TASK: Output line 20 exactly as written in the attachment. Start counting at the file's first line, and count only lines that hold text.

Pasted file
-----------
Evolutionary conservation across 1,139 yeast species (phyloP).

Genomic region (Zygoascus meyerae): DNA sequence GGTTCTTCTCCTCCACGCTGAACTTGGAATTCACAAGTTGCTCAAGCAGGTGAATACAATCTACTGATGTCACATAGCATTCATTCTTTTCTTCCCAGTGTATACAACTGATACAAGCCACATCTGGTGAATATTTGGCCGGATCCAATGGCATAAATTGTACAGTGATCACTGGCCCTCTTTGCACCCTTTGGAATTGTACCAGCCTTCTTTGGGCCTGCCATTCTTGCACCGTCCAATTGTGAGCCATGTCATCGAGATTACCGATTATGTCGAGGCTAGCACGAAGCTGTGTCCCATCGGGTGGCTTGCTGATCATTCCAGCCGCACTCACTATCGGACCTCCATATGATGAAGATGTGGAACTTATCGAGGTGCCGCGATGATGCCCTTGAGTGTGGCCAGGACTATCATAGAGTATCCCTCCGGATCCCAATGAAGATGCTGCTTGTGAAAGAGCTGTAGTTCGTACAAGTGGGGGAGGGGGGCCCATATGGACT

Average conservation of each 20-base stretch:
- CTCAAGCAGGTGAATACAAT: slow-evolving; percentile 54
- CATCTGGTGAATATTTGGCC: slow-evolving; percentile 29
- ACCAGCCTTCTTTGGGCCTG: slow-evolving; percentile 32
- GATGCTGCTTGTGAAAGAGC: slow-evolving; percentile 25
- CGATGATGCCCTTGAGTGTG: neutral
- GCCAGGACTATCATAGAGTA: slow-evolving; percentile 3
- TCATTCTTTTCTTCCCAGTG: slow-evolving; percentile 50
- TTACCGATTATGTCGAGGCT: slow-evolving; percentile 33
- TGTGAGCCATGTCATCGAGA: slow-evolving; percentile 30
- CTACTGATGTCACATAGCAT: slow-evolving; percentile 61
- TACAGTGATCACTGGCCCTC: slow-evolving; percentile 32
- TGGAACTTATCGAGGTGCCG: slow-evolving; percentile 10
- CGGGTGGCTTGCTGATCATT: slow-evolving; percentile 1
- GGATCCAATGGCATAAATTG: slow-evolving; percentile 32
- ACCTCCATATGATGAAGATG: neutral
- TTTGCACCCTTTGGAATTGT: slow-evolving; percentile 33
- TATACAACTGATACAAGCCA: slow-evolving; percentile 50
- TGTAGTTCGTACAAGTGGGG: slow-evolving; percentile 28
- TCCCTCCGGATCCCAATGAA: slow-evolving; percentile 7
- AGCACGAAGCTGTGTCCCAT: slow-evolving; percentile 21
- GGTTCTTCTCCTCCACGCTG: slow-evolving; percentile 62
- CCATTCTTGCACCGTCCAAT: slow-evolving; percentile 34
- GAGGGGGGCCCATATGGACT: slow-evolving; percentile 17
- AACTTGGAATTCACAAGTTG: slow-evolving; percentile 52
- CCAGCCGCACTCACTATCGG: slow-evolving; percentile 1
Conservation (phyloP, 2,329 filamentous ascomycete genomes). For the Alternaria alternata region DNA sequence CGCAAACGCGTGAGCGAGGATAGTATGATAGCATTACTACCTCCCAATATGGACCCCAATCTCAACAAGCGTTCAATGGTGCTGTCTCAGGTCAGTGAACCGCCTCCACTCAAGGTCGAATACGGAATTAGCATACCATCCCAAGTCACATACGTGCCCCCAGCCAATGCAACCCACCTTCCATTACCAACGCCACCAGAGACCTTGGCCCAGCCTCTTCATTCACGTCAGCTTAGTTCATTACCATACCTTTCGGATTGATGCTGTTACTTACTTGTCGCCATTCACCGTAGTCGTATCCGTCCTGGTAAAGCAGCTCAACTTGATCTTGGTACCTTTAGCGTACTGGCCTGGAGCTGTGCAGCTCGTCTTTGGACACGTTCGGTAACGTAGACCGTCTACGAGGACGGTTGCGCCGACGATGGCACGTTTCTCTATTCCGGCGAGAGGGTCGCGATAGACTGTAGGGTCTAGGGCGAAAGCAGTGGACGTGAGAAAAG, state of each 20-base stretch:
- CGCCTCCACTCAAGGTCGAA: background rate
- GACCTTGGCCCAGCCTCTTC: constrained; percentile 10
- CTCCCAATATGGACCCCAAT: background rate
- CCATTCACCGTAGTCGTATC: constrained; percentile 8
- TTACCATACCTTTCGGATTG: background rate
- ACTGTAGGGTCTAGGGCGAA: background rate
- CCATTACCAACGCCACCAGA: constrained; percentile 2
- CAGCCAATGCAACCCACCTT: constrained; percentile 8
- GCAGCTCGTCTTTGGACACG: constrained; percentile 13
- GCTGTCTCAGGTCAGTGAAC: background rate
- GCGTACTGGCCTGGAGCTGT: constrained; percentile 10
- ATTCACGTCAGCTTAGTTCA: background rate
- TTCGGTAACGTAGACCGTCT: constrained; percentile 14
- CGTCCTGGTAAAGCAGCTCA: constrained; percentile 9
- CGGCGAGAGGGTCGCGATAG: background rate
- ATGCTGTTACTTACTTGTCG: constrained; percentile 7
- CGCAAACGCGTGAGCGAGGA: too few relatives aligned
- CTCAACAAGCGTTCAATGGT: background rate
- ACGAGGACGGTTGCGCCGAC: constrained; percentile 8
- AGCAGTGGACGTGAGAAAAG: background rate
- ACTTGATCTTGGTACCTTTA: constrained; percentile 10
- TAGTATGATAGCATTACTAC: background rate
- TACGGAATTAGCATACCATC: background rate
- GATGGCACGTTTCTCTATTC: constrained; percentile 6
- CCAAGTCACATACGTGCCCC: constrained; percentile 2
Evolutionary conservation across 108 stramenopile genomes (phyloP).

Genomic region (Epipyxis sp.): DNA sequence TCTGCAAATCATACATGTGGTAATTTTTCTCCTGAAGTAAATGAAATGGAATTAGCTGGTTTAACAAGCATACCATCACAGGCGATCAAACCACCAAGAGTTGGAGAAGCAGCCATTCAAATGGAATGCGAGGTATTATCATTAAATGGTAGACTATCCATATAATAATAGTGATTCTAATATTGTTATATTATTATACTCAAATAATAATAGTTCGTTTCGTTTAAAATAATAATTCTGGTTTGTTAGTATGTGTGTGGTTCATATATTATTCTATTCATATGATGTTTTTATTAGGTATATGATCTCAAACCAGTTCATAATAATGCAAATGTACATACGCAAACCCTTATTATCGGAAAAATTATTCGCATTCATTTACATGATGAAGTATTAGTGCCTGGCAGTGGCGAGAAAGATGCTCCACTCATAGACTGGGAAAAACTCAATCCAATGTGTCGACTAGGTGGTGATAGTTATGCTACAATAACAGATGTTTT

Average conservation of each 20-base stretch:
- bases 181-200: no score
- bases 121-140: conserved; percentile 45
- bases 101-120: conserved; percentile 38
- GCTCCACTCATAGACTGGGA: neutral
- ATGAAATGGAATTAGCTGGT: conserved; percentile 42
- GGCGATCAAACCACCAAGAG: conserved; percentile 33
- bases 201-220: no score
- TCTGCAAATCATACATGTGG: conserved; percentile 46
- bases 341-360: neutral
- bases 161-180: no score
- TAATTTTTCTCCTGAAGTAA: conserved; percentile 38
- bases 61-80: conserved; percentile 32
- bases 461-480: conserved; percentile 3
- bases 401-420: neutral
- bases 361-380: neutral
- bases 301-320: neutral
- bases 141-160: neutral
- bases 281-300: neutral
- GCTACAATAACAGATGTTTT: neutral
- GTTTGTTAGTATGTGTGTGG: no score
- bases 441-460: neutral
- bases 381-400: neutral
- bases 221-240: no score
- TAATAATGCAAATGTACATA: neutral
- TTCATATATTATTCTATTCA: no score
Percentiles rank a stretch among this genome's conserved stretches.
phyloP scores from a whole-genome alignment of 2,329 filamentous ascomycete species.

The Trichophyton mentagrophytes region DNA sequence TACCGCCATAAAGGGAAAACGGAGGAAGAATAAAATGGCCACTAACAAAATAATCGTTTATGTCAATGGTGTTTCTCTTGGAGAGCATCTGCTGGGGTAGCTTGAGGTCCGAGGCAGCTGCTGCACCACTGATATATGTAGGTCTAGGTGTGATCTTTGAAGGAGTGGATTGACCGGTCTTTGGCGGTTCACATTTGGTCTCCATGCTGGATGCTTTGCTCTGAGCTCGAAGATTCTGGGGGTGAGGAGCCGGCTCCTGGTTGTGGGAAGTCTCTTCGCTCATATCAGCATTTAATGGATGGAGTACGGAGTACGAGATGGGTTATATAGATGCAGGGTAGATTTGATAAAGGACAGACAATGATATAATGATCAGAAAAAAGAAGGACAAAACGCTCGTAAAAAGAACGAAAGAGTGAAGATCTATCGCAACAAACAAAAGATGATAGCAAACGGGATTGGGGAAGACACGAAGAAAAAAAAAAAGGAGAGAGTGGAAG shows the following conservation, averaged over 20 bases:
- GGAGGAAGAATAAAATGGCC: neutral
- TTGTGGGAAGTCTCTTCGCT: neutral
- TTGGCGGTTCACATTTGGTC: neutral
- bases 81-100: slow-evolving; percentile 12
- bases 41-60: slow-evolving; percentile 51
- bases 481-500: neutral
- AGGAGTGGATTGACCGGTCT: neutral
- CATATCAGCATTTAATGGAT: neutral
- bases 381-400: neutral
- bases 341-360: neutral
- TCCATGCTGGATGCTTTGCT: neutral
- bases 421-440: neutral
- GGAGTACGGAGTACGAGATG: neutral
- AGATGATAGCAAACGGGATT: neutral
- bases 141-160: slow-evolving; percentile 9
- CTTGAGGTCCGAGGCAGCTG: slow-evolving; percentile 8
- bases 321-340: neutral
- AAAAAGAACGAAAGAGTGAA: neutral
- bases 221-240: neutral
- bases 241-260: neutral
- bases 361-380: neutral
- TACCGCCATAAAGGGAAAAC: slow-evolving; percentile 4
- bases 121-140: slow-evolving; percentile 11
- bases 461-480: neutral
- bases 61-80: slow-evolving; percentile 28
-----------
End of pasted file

- TATACAACTGATACAAGCCA: slow-evolving; percentile 50